Meet Alberta Theatre Projects’ new artistic director Vanessa Porteous—she’s determined, passionate and a visionary
By Laura Pellerine
Vanessa Porteous, the new artistic director of Alberta Theatre Projects (ATP), breezes into the company’s home stage, the Martha Cohen Theatre, ready for our interview and photo shoot. She’s got a curly bob, coffee in hand and a stylish black baby-doll coat. Once the coat’s off, I notice her outfit is more casual: a short-sleeved, loose-fitted blouse over pink cropped pants and brown Mary Janes.
Our photographer tells her that she’ll be posing on a stool he’s placed in the middle of the stage. As she walks over, she looks out into the empty theatre, shrugs her shoulders and happily sighs, “I love our theatre! It’s gorgeous.”
While posing, she joins in on a nearby conversation discussing the public’s faith of politicians: “In life, whatever decision you make, someone will think it’s wrong,” she adds unapologetically. There’s a knowingness in her tone that makes me think she’s speaking from personal experience.
Getting the job at Alberta Theatre Projects
As the only female artistic director amongst Calgary’s major theatre companies, it’s good to know Porteous has thick skin—her predecessor left big shoes to fill: Bob White served as the company’s artistic director since 1999.
Though it took ATP a year to make their decision, Porteous taking over the role seems to be a natural progression. She first joined ATP as their dramaturg from 1998 to 2006. As a dramaturg, Porteous’ job was to help research and develop the company’s plays, a role she says, made her quickly learn to ask a lot of questions and “be very, very collaborative.” She even won a Betty Mitchell Award for outstanding production when she directed Old Trout Puppet Workshop’s Pinocchio on ATP’s stage. She admits her established relationship with the company may have helped her land the job last May. Not that it was cut and dry.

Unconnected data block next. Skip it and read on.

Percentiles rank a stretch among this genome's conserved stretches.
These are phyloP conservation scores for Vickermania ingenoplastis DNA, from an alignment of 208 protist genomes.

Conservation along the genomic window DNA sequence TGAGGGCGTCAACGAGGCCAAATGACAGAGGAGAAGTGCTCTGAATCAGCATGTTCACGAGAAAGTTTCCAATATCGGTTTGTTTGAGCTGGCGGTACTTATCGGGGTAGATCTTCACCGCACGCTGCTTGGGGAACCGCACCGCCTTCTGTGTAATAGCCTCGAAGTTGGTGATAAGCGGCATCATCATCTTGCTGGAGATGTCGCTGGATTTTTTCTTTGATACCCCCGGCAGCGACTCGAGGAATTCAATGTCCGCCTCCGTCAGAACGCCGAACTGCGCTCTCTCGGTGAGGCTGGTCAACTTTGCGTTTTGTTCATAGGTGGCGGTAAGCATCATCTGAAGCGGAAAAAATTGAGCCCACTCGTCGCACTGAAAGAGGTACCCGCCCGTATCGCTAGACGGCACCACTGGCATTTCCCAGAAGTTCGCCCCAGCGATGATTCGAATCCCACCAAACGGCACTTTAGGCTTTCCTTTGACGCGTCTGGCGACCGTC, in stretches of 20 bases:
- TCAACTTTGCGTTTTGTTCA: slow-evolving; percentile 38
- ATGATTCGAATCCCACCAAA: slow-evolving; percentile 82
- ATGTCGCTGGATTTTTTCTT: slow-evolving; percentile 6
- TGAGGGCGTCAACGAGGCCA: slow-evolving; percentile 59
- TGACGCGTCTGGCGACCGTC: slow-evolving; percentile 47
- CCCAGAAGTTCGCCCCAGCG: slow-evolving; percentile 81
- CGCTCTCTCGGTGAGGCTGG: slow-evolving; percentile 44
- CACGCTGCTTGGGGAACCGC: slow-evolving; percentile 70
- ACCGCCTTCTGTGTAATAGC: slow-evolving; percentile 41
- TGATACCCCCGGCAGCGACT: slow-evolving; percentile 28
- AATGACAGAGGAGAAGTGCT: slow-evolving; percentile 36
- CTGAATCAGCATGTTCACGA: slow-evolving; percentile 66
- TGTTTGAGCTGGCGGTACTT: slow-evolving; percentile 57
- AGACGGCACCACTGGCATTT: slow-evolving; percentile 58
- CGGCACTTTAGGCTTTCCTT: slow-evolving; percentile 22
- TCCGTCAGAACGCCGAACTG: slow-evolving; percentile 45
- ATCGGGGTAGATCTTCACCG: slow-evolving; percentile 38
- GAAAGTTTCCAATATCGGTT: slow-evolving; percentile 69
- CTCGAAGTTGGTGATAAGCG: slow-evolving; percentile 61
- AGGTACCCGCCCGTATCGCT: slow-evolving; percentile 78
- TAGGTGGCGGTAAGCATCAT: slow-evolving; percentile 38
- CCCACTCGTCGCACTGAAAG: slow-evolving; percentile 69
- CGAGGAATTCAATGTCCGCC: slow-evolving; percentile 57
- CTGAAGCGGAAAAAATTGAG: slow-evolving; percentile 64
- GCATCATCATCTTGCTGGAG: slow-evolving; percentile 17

To eventually beat out the other 45 applicants from around the world, Porteous credits her gumption, a sharp, focused vision for the company’s future, and an expensive jacket.
The process began when Porteous, along with hundreds of other potential applicants, received a letter in the mail from ATP inviting her to apply for the job. Though at first she was reluctant to throw her hat in the ring, she eventually decided she’d be crazy not to. After going on numerous interviews, including having to present and defend her vision for the company, Porteous was short-listed. Though even after this, she wasn’t convinced the job was hers. That bout of confidence came after a day of two big interviews with management.
“I had a four-hour break, so I went to Holt Renfrew and tried on a beautiful jacket. I loved it, but I didn’t buy it. After, I went to dinner at Earl’s and I kept thinking about it,” she says. Eventually she gave in to temptation. “I thought: ‘Well, I’m just gonna do it!’ That was my superstitious moment of thinking I was going to get the job.”
Porteous spent all the money she had buying the jacket on the chance that she was going to get the job, and changed into it at the bathroom at Earl’s before her next interview. She wore it again when ATP presented her to the public as their new artistic director. Porteous won’t divulge how much the coat cost, saying only: “It was more than I’d ever spent on an article of clothing, but it was worth it.”